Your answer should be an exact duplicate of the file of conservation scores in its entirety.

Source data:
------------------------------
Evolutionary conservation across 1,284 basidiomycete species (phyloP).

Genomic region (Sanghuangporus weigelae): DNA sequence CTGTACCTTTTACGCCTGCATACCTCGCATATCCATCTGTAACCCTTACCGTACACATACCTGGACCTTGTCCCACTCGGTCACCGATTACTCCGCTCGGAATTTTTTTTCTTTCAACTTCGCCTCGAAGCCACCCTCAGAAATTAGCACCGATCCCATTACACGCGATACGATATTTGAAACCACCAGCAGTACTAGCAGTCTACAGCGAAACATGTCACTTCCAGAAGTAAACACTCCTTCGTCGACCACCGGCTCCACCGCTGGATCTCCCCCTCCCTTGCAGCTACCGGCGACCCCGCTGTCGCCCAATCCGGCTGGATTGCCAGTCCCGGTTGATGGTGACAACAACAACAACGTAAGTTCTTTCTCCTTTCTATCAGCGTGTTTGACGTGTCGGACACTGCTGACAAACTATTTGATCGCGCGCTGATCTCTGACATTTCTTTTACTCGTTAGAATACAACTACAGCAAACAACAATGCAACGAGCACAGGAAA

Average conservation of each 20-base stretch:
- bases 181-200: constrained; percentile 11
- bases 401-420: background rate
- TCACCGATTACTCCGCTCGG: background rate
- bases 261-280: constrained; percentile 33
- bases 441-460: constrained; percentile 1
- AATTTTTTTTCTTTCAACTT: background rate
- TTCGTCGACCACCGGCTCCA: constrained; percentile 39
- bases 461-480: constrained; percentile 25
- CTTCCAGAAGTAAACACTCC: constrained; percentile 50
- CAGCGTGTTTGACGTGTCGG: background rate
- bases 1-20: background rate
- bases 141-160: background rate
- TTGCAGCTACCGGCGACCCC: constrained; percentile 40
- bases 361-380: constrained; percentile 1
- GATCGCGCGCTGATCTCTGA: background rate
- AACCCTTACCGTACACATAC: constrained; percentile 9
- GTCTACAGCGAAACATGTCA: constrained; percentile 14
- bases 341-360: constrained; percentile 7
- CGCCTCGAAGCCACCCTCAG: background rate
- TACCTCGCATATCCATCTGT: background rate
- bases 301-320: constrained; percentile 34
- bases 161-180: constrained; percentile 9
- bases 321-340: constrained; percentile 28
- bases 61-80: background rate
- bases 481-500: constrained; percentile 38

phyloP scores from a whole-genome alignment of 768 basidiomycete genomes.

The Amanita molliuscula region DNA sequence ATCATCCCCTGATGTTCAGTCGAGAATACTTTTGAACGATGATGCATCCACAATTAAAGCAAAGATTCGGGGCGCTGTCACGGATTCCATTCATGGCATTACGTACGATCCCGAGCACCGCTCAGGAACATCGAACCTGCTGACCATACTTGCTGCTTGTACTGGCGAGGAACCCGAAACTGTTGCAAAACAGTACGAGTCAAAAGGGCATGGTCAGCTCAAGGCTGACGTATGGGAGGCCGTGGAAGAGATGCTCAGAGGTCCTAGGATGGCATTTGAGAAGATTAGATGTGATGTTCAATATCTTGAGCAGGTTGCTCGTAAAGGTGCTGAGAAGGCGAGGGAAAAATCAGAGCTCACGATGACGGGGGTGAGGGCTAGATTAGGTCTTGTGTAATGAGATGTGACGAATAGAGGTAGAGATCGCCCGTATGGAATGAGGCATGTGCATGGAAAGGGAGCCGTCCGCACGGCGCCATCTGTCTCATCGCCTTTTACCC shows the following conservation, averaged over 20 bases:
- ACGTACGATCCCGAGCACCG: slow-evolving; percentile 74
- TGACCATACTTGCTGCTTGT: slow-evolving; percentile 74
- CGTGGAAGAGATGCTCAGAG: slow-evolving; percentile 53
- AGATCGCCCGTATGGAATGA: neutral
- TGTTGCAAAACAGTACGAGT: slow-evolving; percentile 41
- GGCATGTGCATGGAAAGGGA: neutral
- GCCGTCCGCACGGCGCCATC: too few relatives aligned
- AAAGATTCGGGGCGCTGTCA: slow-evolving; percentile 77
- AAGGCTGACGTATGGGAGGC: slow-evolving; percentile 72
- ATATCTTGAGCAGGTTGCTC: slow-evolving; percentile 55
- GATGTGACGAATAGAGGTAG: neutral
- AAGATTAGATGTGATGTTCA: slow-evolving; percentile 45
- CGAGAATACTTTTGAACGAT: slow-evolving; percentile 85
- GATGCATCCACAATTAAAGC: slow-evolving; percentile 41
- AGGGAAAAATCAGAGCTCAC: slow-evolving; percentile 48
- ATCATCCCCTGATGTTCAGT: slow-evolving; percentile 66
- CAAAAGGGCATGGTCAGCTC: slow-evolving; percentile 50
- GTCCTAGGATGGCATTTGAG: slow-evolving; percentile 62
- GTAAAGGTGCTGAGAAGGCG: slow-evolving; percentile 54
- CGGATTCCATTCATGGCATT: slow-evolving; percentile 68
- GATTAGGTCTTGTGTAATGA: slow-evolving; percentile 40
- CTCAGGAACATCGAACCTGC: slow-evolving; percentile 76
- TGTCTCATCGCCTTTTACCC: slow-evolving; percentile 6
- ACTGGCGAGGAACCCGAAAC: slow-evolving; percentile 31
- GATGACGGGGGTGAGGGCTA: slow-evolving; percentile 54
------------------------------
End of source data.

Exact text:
Evolutionary conservation across 1,284 basidiomycete species (phyloP).

Genomic region (Sanghuangporus weigelae): DNA sequence CTGTACCTTTTACGCCTGCATACCTCGCATATCCATCTGTAACCCTTACCGTACACATACCTGGACCTTGTCCCACTCGGTCACCGATTACTCCGCTCGGAATTTTTTTTCTTTCAACTTCGCCTCGAAGCCACCCTCAGAAATTAGCACCGATCCCATTACACGCGATACGATATTTGAAACCACCAGCAGTACTAGCAGTCTACAGCGAAACATGTCACTTCCAGAAGTAAACACTCCTTCGTCGACCACCGGCTCCACCGCTGGATCTCCCCCTCCCTTGCAGCTACCGGCGACCCCGCTGTCGCCCAATCCGGCTGGATTGCCAGTCCCGGTTGATGGTGACAACAACAACAACGTAAGTTCTTTCTCCTTTCTATCAGCGTGTTTGACGTGTCGGACACTGCTGACAAACTATTTGATCGCGCGCTGATCTCTGACATTTCTTTTACTCGTTAGAATACAACTACAGCAAACAACAATGCAACGAGCACAGGAAA

Average conservation of each 20-base stretch:
- bases 181-200: constrained; percentile 11
- bases 401-420: background rate
- TCACCGATTACTCCGCTCGG: background rate
- bases 261-280: constrained; percentile 33
- bases 441-460: constrained; percentile 1
- AATTTTTTTTCTTTCAACTT: background rate
- TTCGTCGACCACCGGCTCCA: constrained; percentile 39
- bases 461-480: constrained; percentile 25
- CTTCCAGAAGTAAACACTCC: constrained; percentile 50
- CAGCGTGTTTGACGTGTCGG: background rate
- bases 1-20: background rate
- bases 141-160: background rate
- TTGCAGCTACCGGCGACCCC: constrained; percentile 40
- bases 361-380: constrained; percentile 1
- GATCGCGCGCTGATCTCTGA: background rate
- AACCCTTACCGTACACATAC: constrained; percentile 9
- GTCTACAGCGAAACATGTCA: constrained; percentile 14
- bases 341-360: constrained; percentile 7
- CGCCTCGAAGCCACCCTCAG: background rate
- TACCTCGCATATCCATCTGT: background rate
- bases 301-320: constrained; percentile 34
- bases 161-180: constrained; percentile 9
- bases 321-340: constrained; percentile 28
- bases 61-80: background rate
- bases 481-500: constrained; percentile 38

phyloP scores from a whole-genome alignment of 768 basidiomycete genomes.

The Amanita molliuscula region DNA sequence ATCATCCCCTGATGTTCAGTCGAGAATACTTTTGAACGATGATGCATCCACAATTAAAGCAAAGATTCGGGGCGCTGTCACGGATTCCATTCATGGCATTACGTACGATCCCGAGCACCGCTCAGGAACATCGAACCTGCTGACCATACTTGCTGCTTGTACTGGCGAGGAACCCGAAACTGTTGCAAAACAGTACGAGTCAAAAGGGCATGGTCAGCTCAAGGCTGACGTATGGGAGGCCGTGGAAGAGATGCTCAGAGGTCCTAGGATGGCATTTGAGAAGATTAGATGTGATGTTCAATATCTTGAGCAGGTTGCTCGTAAAGGTGCTGAGAAGGCGAGGGAAAAATCAGAGCTCACGATGACGGGGGTGAGGGCTAGATTAGGTCTTGTGTAATGAGATGTGACGAATAGAGGTAGAGATCGCCCGTATGGAATGAGGCATGTGCATGGAAAGGGAGCCGTCCGCACGGCGCCATCTGTCTCATCGCCTTTTACCC shows the following conservation, averaged over 20 bases:
- ACGTACGATCCCGAGCACCG: slow-evolving; percentile 74
- TGACCATACTTGCTGCTTGT: slow-evolving; percentile 74
- CGTGGAAGAGATGCTCAGAG: slow-evolving; percentile 53
- AGATCGCCCGTATGGAATGA: neutral
- TGTTGCAAAACAGTACGAGT: slow-evolving; percentile 41
- GGCATGTGCATGGAAAGGGA: neutral
- GCCGTCCGCACGGCGCCATC: too few relatives aligned
- AAAGATTCGGGGCGCTGTCA: slow-evolving; percentile 77
- AAGGCTGACGTATGGGAGGC: slow-evolving; percentile 72
- ATATCTTGAGCAGGTTGCTC: slow-evolving; percentile 55
- GATGTGACGAATAGAGGTAG: neutral
- AAGATTAGATGTGATGTTCA: slow-evolving; percentile 45
- CGAGAATACTTTTGAACGAT: slow-evolving; percentile 85
- GATGCATCCACAATTAAAGC: slow-evolving; percentile 41
- AGGGAAAAATCAGAGCTCAC: slow-evolving; percentile 48
- ATCATCCCCTGATGTTCAGT: slow-evolving; percentile 66
- CAAAAGGGCATGGTCAGCTC: slow-evolving; percentile 50
- GTCCTAGGATGGCATTTGAG: slow-evolving; percentile 62
- GTAAAGGTGCTGAGAAGGCG: slow-evolving; percentile 54
- CGGATTCCATTCATGGCATT: slow-evolving; percentile 68
- GATTAGGTCTTGTGTAATGA: slow-evolving; percentile 40
- CTCAGGAACATCGAACCTGC: slow-evolving; percentile 76
- TGTCTCATCGCCTTTTACCC: slow-evolving; percentile 6
- ACTGGCGAGGAACCCGAAAC: slow-evolving; percentile 31
- GATGACGGGGGTGAGGGCTA: slow-evolving; percentile 54